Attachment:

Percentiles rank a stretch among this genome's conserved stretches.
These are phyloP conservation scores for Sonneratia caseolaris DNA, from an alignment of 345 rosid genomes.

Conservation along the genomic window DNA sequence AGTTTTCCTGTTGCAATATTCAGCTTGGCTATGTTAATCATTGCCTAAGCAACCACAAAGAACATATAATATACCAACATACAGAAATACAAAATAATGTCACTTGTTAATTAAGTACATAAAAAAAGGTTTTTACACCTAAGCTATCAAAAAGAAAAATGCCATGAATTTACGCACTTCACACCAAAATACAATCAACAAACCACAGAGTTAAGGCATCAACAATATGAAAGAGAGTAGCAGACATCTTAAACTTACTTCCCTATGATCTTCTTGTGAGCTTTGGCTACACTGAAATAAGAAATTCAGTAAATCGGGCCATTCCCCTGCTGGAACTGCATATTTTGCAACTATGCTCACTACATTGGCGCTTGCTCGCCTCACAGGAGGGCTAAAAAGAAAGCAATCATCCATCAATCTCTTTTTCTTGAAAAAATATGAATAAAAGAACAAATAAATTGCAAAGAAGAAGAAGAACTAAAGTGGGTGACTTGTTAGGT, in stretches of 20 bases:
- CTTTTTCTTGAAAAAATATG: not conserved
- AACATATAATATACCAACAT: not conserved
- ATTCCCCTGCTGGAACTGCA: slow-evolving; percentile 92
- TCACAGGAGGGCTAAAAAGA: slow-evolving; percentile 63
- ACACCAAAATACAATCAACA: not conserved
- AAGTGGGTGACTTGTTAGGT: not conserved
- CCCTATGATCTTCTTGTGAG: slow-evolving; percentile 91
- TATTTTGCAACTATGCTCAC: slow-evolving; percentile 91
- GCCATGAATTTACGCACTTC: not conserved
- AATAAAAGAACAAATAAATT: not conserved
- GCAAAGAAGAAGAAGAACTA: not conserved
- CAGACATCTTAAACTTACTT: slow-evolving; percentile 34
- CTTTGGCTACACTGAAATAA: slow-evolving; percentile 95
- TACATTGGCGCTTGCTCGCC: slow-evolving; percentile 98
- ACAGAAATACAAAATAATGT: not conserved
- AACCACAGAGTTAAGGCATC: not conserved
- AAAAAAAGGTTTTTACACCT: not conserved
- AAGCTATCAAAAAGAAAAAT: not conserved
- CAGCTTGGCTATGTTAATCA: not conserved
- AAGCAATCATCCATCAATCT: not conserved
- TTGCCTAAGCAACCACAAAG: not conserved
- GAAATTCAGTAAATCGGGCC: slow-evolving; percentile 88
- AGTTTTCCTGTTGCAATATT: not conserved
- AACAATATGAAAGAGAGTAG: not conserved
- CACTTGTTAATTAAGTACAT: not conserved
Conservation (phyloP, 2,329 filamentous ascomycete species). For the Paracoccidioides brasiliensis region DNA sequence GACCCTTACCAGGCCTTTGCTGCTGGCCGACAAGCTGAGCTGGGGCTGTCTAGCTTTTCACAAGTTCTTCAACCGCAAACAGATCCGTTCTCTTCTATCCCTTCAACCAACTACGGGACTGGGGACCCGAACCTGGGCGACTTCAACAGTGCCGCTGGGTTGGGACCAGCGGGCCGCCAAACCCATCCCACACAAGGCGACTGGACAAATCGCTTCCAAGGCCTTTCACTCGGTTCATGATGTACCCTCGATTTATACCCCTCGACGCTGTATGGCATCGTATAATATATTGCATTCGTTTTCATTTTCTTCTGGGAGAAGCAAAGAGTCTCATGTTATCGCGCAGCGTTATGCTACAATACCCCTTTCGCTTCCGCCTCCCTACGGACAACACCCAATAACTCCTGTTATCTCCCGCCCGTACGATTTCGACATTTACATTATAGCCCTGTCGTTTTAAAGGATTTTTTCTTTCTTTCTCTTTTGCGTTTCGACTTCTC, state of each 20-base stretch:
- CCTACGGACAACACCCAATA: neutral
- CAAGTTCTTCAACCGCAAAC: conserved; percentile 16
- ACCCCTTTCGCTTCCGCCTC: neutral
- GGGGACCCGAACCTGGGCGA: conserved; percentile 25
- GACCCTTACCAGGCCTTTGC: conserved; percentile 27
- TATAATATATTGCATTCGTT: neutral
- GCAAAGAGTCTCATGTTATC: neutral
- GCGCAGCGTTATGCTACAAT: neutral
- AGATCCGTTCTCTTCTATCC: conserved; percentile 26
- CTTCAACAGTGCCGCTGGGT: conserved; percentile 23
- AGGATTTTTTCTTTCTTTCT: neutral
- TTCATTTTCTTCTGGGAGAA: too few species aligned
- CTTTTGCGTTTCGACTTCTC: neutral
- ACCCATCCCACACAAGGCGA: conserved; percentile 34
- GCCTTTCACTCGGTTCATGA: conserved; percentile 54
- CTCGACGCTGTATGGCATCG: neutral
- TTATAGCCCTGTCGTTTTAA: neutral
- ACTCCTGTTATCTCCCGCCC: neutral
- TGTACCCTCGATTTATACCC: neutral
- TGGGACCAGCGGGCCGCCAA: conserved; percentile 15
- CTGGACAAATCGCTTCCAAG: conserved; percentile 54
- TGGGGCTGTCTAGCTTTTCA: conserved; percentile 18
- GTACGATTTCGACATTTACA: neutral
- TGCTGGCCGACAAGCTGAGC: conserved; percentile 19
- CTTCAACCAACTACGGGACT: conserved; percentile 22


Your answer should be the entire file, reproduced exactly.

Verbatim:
Percentiles rank a stretch among this genome's conserved stretches.
These are phyloP conservation scores for Sonneratia caseolaris DNA, from an alignment of 345 rosid genomes.

Conservation along the genomic window DNA sequence AGTTTTCCTGTTGCAATATTCAGCTTGGCTATGTTAATCATTGCCTAAGCAACCACAAAGAACATATAATATACCAACATACAGAAATACAAAATAATGTCACTTGTTAATTAAGTACATAAAAAAAGGTTTTTACACCTAAGCTATCAAAAAGAAAAATGCCATGAATTTACGCACTTCACACCAAAATACAATCAACAAACCACAGAGTTAAGGCATCAACAATATGAAAGAGAGTAGCAGACATCTTAAACTTACTTCCCTATGATCTTCTTGTGAGCTTTGGCTACACTGAAATAAGAAATTCAGTAAATCGGGCCATTCCCCTGCTGGAACTGCATATTTTGCAACTATGCTCACTACATTGGCGCTTGCTCGCCTCACAGGAGGGCTAAAAAGAAAGCAATCATCCATCAATCTCTTTTTCTTGAAAAAATATGAATAAAAGAACAAATAAATTGCAAAGAAGAAGAAGAACTAAAGTGGGTGACTTGTTAGGT, in stretches of 20 bases:
- CTTTTTCTTGAAAAAATATG: not conserved
- AACATATAATATACCAACAT: not conserved
- ATTCCCCTGCTGGAACTGCA: slow-evolving; percentile 92
- TCACAGGAGGGCTAAAAAGA: slow-evolving; percentile 63
- ACACCAAAATACAATCAACA: not conserved
- AAGTGGGTGACTTGTTAGGT: not conserved
- CCCTATGATCTTCTTGTGAG: slow-evolving; percentile 91
- TATTTTGCAACTATGCTCAC: slow-evolving; percentile 91
- GCCATGAATTTACGCACTTC: not conserved
- AATAAAAGAACAAATAAATT: not conserved
- GCAAAGAAGAAGAAGAACTA: not conserved
- CAGACATCTTAAACTTACTT: slow-evolving; percentile 34
- CTTTGGCTACACTGAAATAA: slow-evolving; percentile 95
- TACATTGGCGCTTGCTCGCC: slow-evolving; percentile 98
- ACAGAAATACAAAATAATGT: not conserved
- AACCACAGAGTTAAGGCATC: not conserved
- AAAAAAAGGTTTTTACACCT: not conserved
- AAGCTATCAAAAAGAAAAAT: not conserved
- CAGCTTGGCTATGTTAATCA: not conserved
- AAGCAATCATCCATCAATCT: not conserved
- TTGCCTAAGCAACCACAAAG: not conserved
- GAAATTCAGTAAATCGGGCC: slow-evolving; percentile 88
- AGTTTTCCTGTTGCAATATT: not conserved
- AACAATATGAAAGAGAGTAG: not conserved
- CACTTGTTAATTAAGTACAT: not conserved
Conservation (phyloP, 2,329 filamentous ascomycete species). For the Paracoccidioides brasiliensis region DNA sequence GACCCTTACCAGGCCTTTGCTGCTGGCCGACAAGCTGAGCTGGGGCTGTCTAGCTTTTCACAAGTTCTTCAACCGCAAACAGATCCGTTCTCTTCTATCCCTTCAACCAACTACGGGACTGGGGACCCGAACCTGGGCGACTTCAACAGTGCCGCTGGGTTGGGACCAGCGGGCCGCCAAACCCATCCCACACAAGGCGACTGGACAAATCGCTTCCAAGGCCTTTCACTCGGTTCATGATGTACCCTCGATTTATACCCCTCGACGCTGTATGGCATCGTATAATATATTGCATTCGTTTTCATTTTCTTCTGGGAGAAGCAAAGAGTCTCATGTTATCGCGCAGCGTTATGCTACAATACCCCTTTCGCTTCCGCCTCCCTACGGACAACACCCAATAACTCCTGTTATCTCCCGCCCGTACGATTTCGACATTTACATTATAGCCCTGTCGTTTTAAAGGATTTTTTCTTTCTTTCTCTTTTGCGTTTCGACTTCTC, state of each 20-base stretch:
- CCTACGGACAACACCCAATA: neutral
- CAAGTTCTTCAACCGCAAAC: conserved; percentile 16
- ACCCCTTTCGCTTCCGCCTC: neutral
- GGGGACCCGAACCTGGGCGA: conserved; percentile 25
- GACCCTTACCAGGCCTTTGC: conserved; percentile 27
- TATAATATATTGCATTCGTT: neutral
- GCAAAGAGTCTCATGTTATC: neutral
- GCGCAGCGTTATGCTACAAT: neutral
- AGATCCGTTCTCTTCTATCC: conserved; percentile 26
- CTTCAACAGTGCCGCTGGGT: conserved; percentile 23
- AGGATTTTTTCTTTCTTTCT: neutral
- TTCATTTTCTTCTGGGAGAA: too few species aligned
- CTTTTGCGTTTCGACTTCTC: neutral
- ACCCATCCCACACAAGGCGA: conserved; percentile 34
- GCCTTTCACTCGGTTCATGA: conserved; percentile 54
- CTCGACGCTGTATGGCATCG: neutral
- TTATAGCCCTGTCGTTTTAA: neutral
- ACTCCTGTTATCTCCCGCCC: neutral
- TGTACCCTCGATTTATACCC: neutral
- TGGGACCAGCGGGCCGCCAA: conserved; percentile 15
- CTGGACAAATCGCTTCCAAG: conserved; percentile 54
- TGGGGCTGTCTAGCTTTTCA: conserved; percentile 18
- GTACGATTTCGACATTTACA: neutral
- TGCTGGCCGACAAGCTGAGC: conserved; percentile 19
- CTTCAACCAACTACGGGACT: conserved; percentile 22